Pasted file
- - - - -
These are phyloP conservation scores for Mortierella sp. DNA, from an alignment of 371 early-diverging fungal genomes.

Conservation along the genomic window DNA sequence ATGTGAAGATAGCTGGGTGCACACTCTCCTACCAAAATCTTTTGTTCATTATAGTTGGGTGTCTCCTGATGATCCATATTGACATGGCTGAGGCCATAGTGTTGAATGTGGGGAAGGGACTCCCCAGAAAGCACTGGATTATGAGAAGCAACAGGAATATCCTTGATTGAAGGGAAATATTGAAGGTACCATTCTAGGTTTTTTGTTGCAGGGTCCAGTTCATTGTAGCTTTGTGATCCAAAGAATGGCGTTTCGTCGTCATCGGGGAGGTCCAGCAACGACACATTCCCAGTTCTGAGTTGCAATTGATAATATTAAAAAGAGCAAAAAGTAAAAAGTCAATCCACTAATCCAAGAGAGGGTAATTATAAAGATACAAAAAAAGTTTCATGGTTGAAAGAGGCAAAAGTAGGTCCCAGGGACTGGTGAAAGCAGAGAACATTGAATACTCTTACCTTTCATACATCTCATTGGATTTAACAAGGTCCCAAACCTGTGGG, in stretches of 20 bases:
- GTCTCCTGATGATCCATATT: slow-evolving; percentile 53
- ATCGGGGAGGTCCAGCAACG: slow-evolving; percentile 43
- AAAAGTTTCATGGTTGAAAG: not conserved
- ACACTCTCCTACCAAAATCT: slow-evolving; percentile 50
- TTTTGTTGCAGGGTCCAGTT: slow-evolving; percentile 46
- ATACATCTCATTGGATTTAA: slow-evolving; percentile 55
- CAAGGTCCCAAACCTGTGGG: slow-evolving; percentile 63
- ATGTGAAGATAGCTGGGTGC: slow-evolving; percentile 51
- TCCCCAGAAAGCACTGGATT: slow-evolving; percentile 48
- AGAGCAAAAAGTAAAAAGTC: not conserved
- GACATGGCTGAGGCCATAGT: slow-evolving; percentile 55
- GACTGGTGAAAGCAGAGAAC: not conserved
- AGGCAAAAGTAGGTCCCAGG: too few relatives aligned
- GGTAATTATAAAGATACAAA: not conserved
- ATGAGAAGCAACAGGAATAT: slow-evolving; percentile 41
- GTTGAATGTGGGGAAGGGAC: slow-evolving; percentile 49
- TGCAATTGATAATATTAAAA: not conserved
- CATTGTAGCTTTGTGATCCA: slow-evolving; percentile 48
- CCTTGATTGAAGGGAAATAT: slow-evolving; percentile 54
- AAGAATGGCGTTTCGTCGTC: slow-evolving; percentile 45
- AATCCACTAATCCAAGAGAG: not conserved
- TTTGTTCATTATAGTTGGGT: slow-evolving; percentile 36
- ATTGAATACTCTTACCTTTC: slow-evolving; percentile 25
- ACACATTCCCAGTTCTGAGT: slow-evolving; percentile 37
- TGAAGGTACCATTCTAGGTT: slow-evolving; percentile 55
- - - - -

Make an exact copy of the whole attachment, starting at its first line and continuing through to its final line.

These are phyloP conservation scores for Mortierella sp. DNA, from an alignment of 371 early-diverging fungal genomes.

Conservation along the genomic window DNA sequence ATGTGAAGATAGCTGGGTGCACACTCTCCTACCAAAATCTTTTGTTCATTATAGTTGGGTGTCTCCTGATGATCCATATTGACATGGCTGAGGCCATAGTGTTGAATGTGGGGAAGGGACTCCCCAGAAAGCACTGGATTATGAGAAGCAACAGGAATATCCTTGATTGAAGGGAAATATTGAAGGTACCATTCTAGGTTTTTTGTTGCAGGGTCCAGTTCATTGTAGCTTTGTGATCCAAAGAATGGCGTTTCGTCGTCATCGGGGAGGTCCAGCAACGACACATTCCCAGTTCTGAGTTGCAATTGATAATATTAAAAAGAGCAAAAAGTAAAAAGTCAATCCACTAATCCAAGAGAGGGTAATTATAAAGATACAAAAAAAGTTTCATGGTTGAAAGAGGCAAAAGTAGGTCCCAGGGACTGGTGAAAGCAGAGAACATTGAATACTCTTACCTTTCATACATCTCATTGGATTTAACAAGGTCCCAAACCTGTGGG, in stretches of 20 bases:
- GTCTCCTGATGATCCATATT: slow-evolving; percentile 53
- ATCGGGGAGGTCCAGCAACG: slow-evolving; percentile 43
- AAAAGTTTCATGGTTGAAAG: not conserved
- ACACTCTCCTACCAAAATCT: slow-evolving; percentile 50
- TTTTGTTGCAGGGTCCAGTT: slow-evolving; percentile 46
- ATACATCTCATTGGATTTAA: slow-evolving; percentile 55
- CAAGGTCCCAAACCTGTGGG: slow-evolving; percentile 63
- ATGTGAAGATAGCTGGGTGC: slow-evolving; percentile 51
- TCCCCAGAAAGCACTGGATT: slow-evolving; percentile 48
- AGAGCAAAAAGTAAAAAGTC: not conserved
- GACATGGCTGAGGCCATAGT: slow-evolving; percentile 55
- GACTGGTGAAAGCAGAGAAC: not conserved
- AGGCAAAAGTAGGTCCCAGG: too few relatives aligned
- GGTAATTATAAAGATACAAA: not conserved
- ATGAGAAGCAACAGGAATAT: slow-evolving; percentile 41
- GTTGAATGTGGGGAAGGGAC: slow-evolving; percentile 49
- TGCAATTGATAATATTAAAA: not conserved
- CATTGTAGCTTTGTGATCCA: slow-evolving; percentile 48
- CCTTGATTGAAGGGAAATAT: slow-evolving; percentile 54
- AAGAATGGCGTTTCGTCGTC: slow-evolving; percentile 45
- AATCCACTAATCCAAGAGAG: not conserved
- TTTGTTCATTATAGTTGGGT: slow-evolving; percentile 36
- ATTGAATACTCTTACCTTTC: slow-evolving; percentile 25
- ACACATTCCCAGTTCTGAGT: slow-evolving; percentile 37
- TGAAGGTACCATTCTAGGTT: slow-evolving; percentile 55